Photo by Melody

PlantFiles: Globe Willow, Navajo
Salix globosa

Family: Salicaceae (sal-i-KAY-see-ee) (Info)
Genus: Salix (SAL-iks) (Info)
Species: globosa (glo-BOH-suh) (Info)

One member has or wants this plant for trade.


over 40 ft. (12 m)

15-20 ft. (4.7-6 m)

USDA Zone 4a: to -34.4 C (-30 F)
USDA Zone 4b: to -31.6 C (-25 F)
USDA Zone 5a: to -28.8 C (-20 F)
USDA Zone 5b: to -26.1 C (-15 F)
USDA Zone 6a: to -23.3 C (-10 F)
USDA Zone 6b: to -20.5 C (-5 F)
USDA Zone 7a: to -17.7 C (0 F)
USDA Zone 7b: to -14.9 C (5 F)
USDA Zone 8a: to -12.2 C (10 F)
USDA Zone 8b: to -9.4 C (15 F)
USDA Zone 9a: to -6.6 C (20 F)
USDA Zone 9b: to -3.8 C (25 F)
USDA Zone 10a: to -1.1 C (30 F)
USDA Zone 10b: to 1.7 C (35 F)
USDA Zone 11: above 4.5 C (40 F)

Sun Exposure:
Full Sun

Parts of plant are poisonous if ingested

Bloom Color:

Bloom Time:
Mid Spring

Unknown - Tell us

Other details:
Drought-tolerant; suitable for xeriscaping
Average Water Needs; Water regularly; do not overwater

Soil pH requirements:
Unknown - Tell us

Patent Information:

Propagation Methods:
From semi-hardwood cuttings
From hardwood cuttings

Seed Collecting:
Unknown - Tell us

Click thumbnail
to view:

By tnvol91
Thumbnail #1 of Salix globosa by tnvol91

By tnvol91
Thumbnail #2 of Salix globosa by tnvol91


2 positives
No neutrals
1 negative

Gardeners' Notes:

Positive stephy48 On Mar 28, 2010, stephy48 from Huron, SD wrote:

Bought this tree at Wal-Mart in Spearfish, South Dakota,in May of 2003, it was about 3-3 1/2 ft, planted it in our backyard, it is seven years later and it is a beautiful shade tree approximately 20 ft x 20 ft. We have had no problems with it to date. It gets very cold here in the winter with sub zero temps. I took three cuttings today 03/29/2010 and will root them as I want another and we have never seen them again in any nursery here in South Dakota since purchasing the first one.

Negative ineedacupoftea On Jan 4, 2006, ineedacupoftea from Denver, CO wrote:

I appreciate their fun shape; they are giant glorious lime green puffballs in the spring. They can tap water tables for moisture, thrive in high alkaline and even salty soils, and easily weather extreme dry heat.

These were very popular trees in my area about twenty to ten years ago. (probably making up at least 75% of the new plantings) The appeal is that they are tough, grow very fast and have a desirable shape. They are, unfortunately short-lived; disease takes its toll often, branches are simply too weak. They use a great deal of water, making them not only near impossible to grow healthy turf under, but not a great tree for places where water is scarce. They get worse: Anyone who owns one will tell you that the leaves shed are amazingly numerous, dropped thoughout a long fall period, leaving a great deal of raking to be done. They also drop twigs, large branches (not good for cars and trucks, ask my neighbor about his crushed pickup shell) and also, a fine sappy substance that clings to and damages car paint.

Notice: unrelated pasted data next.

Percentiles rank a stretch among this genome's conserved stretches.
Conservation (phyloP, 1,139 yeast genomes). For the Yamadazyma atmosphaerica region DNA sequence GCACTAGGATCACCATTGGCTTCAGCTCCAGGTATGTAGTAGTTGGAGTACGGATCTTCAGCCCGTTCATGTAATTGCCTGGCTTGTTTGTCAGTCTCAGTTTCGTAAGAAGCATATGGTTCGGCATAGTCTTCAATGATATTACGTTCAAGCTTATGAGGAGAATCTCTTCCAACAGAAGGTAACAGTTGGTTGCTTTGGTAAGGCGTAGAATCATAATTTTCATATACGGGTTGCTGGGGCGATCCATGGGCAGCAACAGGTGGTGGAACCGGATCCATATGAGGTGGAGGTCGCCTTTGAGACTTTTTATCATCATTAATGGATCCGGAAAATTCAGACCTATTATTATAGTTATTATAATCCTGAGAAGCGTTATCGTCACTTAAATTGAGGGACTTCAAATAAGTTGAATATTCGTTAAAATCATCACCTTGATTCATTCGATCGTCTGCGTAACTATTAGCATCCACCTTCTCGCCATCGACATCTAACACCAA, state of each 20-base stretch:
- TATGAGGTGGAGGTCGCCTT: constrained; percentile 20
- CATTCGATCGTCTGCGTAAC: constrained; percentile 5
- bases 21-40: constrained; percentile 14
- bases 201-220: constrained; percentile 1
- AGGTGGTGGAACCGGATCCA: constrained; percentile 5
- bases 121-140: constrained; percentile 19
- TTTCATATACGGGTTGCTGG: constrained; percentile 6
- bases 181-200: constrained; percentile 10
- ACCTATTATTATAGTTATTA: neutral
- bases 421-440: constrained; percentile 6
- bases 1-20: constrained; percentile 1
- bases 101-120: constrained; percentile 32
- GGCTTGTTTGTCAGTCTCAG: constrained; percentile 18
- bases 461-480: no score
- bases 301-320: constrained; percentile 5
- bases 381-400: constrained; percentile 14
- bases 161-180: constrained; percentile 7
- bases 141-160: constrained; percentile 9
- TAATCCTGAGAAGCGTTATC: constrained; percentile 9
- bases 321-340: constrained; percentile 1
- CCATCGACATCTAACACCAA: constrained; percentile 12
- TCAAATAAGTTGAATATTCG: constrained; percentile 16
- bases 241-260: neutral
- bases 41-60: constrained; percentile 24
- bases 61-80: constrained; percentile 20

Finally, I have asked the opinions and experience of several full-time tree-trimming people, two of whom are arborists, and their comment is this: the Globe willow provides a great deal of work for the local tree maintenence industry, being the majority of jobs. Its wood is brittle due to its fast growth, which makes this popular tree a dangerous one, often causing damage to homes and vehicles.

( I personally make use of them with the loads of compostable material and have kept the house warm many winters with Globe willow firewood!)

Positive tnvol91 On Sep 13, 2004, tnvol91 from Lowell, AR wrote:

We have several of these trees planted along our fence in the backyard. These are beautiful trees that grow quickly and have a nice round shape. I have read alot about this tree and discovered it is prone to a disease called "frothy flux". Although I have not seen anything wrong with our trees, I will update this posting if anything occurs. Frothy Flux disease occurs as a result of a wound in the outer covering, causing a fermentation of the plant tissue. Be careful when mowing around these trees and using weed wackers. This can cause an injury to the cambium of the tree where the fermentation of the inner sapwood layers can occur. Frothy Flux can kill a Globe Willow quickly. Can anyone tell me what the brown spots are on the leaves of the picture I uploaded?


This plant has been said to grow in the following regions:

Chino Valley, Arizona
Flagstaff, Arizona
Prescott, Arizona
Lowell, Arkansas
Beulah, Colorado
Clifton, Colorado
Denver, Colorado
Festus, Missouri
Coppell, Texas
El Paso, Texas
Trenton, Texas
Riverton, Utah

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